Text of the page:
PSM-III Exam and Certificate

Over the last I’ve been discussing the Scrum Master exams from Scrum.org. Today I’m going to look at the PSM-III, it’s the hardest and last of the scrum master exams. In their own words

PSM III certificate holders prove that they have a deep understanding of the application of Scrum, Scrum practices, the Scrum Values, and have the ability to apply Scrum in a variety of complex team and organizational situations.   

Scrum.org
The PSM-III is the highest ScrumMaster certificate at Scrum.org

According to Scrum.org’s own statistics at the time of writing less than 1000 people have passed this exam. That’s around 7% of the people who’ve taken the PSM-II and a staggering 0.2% of the people who have taken the PSM-I. In other words, PSM-III certificate holders are few and far between.

So what does the exam entail? As with all other scrum.org exams anyone can take them at any time, there’s no requirement to go on a particular course or buy certain books. The cost for this exam is $500, it’s expensive because real scrum experts mark it. The marks for earlier exams in the series are calculated automatically but the PSM-III asks the candidate to write answers to questions which are then marked. This obviously adds cost.

The exam itself is 30 questions and you have 2 hours 30 to finish it. The questions are a split of multiple choice and essay type answers. As with the PSM-II questions are much more focused around what you would do in a particular situation rather than asking you to give answers directly from the Scrum and Nexus guides. The pass mark is 85%.

Time is your big enemy in this exam (you know, other than the difficulty of the questions). You need to work quickly and make sure you’re covering all the points in each question. Particulary in the essay questions there are multiple points to address and you have to think and write quickly to ensure that you have enough time to finish the paper.

You should work quickly, not focusing too much on spelling and grammar but making sure you’re answering the entire question and what you have written is clear. You don’t lose points for typos but you will miss them if you get to the end of the time and haven’t answered all the questions. Work your way through the question and make sure you’re answering everything which is asked. In the multiple choice questions remember that more than one of them may be correct.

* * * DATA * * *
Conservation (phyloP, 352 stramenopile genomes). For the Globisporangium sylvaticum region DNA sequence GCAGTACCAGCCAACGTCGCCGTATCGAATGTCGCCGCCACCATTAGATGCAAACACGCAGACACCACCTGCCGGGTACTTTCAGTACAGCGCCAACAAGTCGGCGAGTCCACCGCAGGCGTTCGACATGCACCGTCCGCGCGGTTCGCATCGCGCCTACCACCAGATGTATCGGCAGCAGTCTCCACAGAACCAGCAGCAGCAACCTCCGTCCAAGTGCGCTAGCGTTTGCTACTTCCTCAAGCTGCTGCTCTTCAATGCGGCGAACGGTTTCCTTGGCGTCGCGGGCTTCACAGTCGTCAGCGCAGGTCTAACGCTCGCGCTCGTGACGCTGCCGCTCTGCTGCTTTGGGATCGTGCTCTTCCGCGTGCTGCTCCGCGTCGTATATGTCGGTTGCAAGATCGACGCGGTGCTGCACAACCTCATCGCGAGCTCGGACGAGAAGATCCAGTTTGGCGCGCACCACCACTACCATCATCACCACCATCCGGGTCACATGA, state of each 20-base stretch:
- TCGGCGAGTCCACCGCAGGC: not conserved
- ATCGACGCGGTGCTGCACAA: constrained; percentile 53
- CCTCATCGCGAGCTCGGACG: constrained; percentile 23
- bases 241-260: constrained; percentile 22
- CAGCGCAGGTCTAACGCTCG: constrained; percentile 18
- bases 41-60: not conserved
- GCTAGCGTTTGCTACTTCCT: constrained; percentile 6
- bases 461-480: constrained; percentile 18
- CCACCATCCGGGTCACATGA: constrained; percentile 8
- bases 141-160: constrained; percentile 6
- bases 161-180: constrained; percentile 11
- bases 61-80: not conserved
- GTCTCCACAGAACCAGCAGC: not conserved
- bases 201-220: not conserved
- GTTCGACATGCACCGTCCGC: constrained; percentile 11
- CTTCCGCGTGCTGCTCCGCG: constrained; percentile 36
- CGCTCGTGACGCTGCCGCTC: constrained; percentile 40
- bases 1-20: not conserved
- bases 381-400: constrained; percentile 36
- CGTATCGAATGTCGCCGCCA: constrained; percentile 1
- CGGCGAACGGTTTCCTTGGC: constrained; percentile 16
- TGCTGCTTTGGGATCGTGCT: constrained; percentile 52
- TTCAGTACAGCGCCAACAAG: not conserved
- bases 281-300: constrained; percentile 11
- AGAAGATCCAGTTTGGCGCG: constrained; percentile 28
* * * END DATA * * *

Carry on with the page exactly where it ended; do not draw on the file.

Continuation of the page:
Not all questions are the same length so it’s not as easy as limiting yourself to 5 minutes per question. Some of the multiple choice questions may take ten seconds and the longer essays some significant time. Having said that, keep an eye on the clock and pick up the pace if you’re running behind.

When I clicked Submit at the end of the paper (with around 2 minutes to spare) I felt absolutely exhausted. But then the next trial begins. As I mentioned above the test is marked by scrum.org’s own experts so you won’t get your answer right away. You will get an email confirming they’ve got your answers but then you will have to wait, three weeks in my case and let me tell you it’s a very very long wait. At one point I even began to wonder whether the wait was part of the test and they’d see how I’d escalate or communicate with a third party supplier!

You don’t get the same category breakdown you do with the PSM-I and PSM-II but you do get a very helpful email with feedback, some questions to think through to further your learning, and hopefully some good news.

I found the entire process and exhausting and very rewarding experience and was delighted when my certificate came though.

What are your experiences of the PSM-III exam? What advice would you give to other people looking at taking it? Please drop me a comment below and let me know!

The PSM-II Exam and Certificate

Last week I wrote about scrum.org’s PSM-I exam. This week I’m going to discuss the next Scrum Master certification in the chain, the PSM-II.

The first thing to be aware of is that the PSM-II exam is harder, it’s described as Advanced rather than Intermediate. The second big difference is a LOT less people hold it than the PSM-I.

Significantly less people old the PSM-II than the PSM-I

At the time of writing only 3% of the people who tool the PSM-I went onto the next level. This means that every time I see a PSM-II certificate pop up in a CV it’s worth taking note. These aren’t handed out very often!

The exam lasts for 90 minutes and costs $250 USD, however there are only 30 questions. These are a combination of multiple choice and true/false answers. What distinguishes the two exams is the nature of the questions.

In the PSM-I you’re often asked questions about topics directly from the Scrum Guide. As well as this you’ll also need to be aware of extra areas covered in the recommended reading for me this included topics like scaling scrum but always refer to the website for the latest information.

The nature of the questions is also different. In the PSM-I exam you may be asked a question and you have to choose the right answer from four alternatives in the PSM-II you may have to select the best answer from a list of alternatives. Some options may not be incorrect, but may not be as good as the ideal answer. This ensures that anyone who passes the PSM-II understands not only the scrum framework, but can also apply it in given situations.

You get a very similar score breakdown with the PSM-II which lets you drill into areas you didn’t score as highly on to reinforce your knowledge.

Finally, assuming you hit the 85% pass mark you get the same shiny certificate and badge to share with your network!

What is your experience with the PSM-II? Have you done it? What advice would you give to someone planning on taking it?

The PSM-I Exam and Certificate